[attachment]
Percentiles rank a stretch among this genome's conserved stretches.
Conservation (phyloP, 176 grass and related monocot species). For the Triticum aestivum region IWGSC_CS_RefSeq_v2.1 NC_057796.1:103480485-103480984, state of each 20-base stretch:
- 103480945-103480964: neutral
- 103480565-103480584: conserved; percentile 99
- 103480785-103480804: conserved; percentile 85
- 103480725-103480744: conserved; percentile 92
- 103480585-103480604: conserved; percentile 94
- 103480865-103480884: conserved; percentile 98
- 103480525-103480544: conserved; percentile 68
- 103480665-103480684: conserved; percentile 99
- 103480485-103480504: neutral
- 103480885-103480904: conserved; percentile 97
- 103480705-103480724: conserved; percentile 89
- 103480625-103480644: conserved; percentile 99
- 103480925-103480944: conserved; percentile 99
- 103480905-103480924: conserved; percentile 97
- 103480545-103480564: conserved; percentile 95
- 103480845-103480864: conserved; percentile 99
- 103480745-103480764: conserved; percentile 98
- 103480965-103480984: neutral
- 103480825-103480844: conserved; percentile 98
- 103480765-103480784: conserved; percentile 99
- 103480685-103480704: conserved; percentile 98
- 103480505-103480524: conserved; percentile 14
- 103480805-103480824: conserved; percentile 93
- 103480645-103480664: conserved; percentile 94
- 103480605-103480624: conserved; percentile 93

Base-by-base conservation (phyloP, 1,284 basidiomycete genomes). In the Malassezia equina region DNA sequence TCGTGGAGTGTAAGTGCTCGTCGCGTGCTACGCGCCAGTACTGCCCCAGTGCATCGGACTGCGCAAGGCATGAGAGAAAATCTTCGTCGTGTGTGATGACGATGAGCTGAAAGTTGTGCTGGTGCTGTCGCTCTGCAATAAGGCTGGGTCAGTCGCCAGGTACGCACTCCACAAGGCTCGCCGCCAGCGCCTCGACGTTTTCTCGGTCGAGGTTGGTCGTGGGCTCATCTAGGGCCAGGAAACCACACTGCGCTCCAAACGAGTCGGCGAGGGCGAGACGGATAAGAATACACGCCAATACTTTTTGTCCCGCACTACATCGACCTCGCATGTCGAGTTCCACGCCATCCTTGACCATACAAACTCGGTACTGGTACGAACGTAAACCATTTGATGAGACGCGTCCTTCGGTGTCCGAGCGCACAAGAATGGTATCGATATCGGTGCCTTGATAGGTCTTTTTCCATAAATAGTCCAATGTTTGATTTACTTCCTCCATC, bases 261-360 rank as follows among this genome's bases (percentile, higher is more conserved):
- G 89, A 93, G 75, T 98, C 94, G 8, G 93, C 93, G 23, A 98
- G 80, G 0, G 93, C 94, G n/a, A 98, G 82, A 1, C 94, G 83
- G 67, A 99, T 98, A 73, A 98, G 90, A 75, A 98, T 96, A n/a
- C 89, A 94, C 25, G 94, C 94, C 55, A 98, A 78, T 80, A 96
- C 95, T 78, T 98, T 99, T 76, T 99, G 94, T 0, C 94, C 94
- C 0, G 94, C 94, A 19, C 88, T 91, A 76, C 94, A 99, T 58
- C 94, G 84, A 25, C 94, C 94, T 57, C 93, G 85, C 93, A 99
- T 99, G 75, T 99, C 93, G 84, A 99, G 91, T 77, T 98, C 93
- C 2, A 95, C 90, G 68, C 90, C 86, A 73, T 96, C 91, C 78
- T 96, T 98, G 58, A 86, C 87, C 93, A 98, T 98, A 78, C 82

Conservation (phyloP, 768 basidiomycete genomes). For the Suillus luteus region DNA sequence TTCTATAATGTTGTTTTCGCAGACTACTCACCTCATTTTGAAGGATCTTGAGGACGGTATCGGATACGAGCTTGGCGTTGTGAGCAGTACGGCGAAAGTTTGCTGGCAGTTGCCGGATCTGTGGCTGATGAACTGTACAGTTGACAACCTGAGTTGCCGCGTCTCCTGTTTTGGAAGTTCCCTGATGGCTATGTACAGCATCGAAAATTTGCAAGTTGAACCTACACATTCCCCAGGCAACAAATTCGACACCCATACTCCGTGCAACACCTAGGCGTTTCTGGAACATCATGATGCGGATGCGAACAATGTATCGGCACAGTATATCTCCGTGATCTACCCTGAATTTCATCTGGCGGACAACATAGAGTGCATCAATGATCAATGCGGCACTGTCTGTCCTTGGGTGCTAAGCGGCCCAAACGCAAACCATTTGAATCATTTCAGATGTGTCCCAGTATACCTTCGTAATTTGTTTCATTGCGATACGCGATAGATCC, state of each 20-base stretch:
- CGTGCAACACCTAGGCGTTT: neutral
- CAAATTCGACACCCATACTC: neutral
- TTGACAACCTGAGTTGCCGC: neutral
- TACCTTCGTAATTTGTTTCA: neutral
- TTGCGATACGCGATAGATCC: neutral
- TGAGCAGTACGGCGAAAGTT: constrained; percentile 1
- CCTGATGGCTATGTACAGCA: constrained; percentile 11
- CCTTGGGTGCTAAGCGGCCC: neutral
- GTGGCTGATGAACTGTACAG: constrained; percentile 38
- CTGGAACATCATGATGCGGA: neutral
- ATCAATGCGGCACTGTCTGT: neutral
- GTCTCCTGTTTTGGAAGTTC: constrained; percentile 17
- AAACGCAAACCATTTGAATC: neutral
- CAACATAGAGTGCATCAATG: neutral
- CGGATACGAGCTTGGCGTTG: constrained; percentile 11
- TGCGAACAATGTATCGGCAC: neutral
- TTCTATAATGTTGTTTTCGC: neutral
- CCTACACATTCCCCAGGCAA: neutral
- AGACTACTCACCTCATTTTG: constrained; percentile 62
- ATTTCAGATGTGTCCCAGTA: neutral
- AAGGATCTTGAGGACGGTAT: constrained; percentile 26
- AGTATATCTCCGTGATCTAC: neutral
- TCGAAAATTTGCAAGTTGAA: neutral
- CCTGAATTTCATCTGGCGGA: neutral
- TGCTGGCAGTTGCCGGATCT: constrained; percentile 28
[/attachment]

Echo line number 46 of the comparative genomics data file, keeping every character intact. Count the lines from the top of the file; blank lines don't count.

- CCTGATGGCTATGTACAGCA: constrained; percentile 11